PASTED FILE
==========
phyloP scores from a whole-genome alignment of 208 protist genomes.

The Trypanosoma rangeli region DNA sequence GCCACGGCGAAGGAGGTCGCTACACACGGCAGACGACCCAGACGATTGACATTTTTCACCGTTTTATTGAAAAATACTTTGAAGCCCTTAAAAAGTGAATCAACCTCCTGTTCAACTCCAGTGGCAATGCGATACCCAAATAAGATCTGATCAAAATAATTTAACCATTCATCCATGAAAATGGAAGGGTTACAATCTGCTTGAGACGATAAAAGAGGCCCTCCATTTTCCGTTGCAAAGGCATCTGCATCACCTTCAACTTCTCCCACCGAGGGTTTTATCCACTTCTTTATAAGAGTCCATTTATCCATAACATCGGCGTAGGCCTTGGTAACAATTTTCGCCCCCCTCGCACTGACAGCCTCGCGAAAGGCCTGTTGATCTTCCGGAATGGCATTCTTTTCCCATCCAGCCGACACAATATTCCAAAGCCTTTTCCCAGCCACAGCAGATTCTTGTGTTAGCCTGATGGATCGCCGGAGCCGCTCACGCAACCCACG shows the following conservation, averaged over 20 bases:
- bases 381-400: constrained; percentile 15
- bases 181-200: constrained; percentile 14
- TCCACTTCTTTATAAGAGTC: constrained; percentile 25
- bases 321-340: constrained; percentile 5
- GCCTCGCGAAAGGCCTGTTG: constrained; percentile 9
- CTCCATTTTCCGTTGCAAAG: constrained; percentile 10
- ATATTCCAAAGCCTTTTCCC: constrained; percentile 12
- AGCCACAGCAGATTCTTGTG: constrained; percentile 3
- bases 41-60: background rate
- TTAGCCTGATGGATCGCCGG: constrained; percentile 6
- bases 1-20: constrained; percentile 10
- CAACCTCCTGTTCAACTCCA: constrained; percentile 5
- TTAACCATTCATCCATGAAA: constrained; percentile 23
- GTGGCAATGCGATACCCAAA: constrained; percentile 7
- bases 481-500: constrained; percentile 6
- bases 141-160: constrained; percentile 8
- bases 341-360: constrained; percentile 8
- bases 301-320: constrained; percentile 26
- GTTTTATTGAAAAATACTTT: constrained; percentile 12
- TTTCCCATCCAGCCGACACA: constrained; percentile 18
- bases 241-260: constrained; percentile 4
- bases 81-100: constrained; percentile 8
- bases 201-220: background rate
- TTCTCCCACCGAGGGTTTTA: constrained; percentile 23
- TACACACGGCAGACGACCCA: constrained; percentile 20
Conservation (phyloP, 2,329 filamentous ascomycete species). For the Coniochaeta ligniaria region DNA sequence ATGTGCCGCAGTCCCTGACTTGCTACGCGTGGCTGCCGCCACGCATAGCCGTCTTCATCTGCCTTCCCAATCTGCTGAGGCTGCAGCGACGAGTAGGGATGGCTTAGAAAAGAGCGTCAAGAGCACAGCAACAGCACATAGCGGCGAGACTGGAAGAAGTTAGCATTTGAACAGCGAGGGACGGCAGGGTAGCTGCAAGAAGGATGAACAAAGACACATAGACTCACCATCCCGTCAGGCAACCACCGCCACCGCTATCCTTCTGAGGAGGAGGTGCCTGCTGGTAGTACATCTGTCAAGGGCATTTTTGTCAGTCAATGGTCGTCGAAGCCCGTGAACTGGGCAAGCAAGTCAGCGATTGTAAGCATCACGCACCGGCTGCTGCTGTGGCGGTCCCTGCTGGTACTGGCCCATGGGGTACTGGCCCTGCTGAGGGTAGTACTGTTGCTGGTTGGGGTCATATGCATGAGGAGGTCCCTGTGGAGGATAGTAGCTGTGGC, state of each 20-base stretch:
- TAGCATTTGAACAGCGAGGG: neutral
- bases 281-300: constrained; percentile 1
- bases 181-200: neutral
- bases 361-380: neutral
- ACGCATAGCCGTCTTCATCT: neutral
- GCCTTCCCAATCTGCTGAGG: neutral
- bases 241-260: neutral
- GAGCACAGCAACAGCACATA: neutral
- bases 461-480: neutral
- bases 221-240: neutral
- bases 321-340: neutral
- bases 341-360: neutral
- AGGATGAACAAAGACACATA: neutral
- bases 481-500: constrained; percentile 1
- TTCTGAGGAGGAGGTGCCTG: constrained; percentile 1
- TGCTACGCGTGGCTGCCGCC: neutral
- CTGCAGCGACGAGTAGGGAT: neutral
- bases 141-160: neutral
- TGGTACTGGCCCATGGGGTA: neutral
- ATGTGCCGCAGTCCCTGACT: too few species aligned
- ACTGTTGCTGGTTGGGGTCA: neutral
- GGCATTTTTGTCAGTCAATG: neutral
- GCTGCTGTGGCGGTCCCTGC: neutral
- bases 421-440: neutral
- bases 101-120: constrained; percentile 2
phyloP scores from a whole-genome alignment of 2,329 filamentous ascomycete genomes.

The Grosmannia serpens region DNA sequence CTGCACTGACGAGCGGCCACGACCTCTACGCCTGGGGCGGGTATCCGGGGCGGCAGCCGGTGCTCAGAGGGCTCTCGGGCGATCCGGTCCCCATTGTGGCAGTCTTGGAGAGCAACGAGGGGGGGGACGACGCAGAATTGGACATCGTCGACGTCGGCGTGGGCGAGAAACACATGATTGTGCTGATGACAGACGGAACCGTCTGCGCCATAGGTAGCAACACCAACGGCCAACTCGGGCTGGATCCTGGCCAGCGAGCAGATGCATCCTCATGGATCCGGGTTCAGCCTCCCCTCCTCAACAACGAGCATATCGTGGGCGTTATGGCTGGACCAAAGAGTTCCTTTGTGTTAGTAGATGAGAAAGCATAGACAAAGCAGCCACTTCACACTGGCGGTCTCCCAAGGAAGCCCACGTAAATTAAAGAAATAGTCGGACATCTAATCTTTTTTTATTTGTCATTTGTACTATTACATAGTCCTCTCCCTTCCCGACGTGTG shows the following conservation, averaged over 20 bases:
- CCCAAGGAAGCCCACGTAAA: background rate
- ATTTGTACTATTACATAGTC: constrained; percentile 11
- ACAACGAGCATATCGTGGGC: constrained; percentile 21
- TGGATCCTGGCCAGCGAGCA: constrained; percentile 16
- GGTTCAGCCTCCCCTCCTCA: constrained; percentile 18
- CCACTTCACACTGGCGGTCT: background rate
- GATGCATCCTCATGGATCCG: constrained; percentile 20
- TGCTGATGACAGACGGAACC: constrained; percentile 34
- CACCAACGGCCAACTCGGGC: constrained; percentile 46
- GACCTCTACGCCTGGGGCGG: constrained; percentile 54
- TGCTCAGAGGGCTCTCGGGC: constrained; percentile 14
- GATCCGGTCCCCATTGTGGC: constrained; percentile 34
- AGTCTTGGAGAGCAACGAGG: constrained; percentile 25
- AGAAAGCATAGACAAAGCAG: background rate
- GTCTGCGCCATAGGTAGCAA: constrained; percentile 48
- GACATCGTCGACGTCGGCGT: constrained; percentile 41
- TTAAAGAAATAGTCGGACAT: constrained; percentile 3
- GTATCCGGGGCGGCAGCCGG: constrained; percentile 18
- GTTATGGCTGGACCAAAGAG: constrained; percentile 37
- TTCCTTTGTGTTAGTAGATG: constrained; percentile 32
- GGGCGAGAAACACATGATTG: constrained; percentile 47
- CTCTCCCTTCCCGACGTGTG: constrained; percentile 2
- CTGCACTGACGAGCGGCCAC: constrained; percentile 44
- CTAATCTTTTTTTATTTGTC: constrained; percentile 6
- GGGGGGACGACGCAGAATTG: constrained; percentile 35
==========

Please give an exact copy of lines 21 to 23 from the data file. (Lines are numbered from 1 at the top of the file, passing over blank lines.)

- GTTTTATTGAAAAATACTTT: constrained; percentile 12
- TTTCCCATCCAGCCGACACA: constrained; percentile 18
- bases 241-260: constrained; percentile 4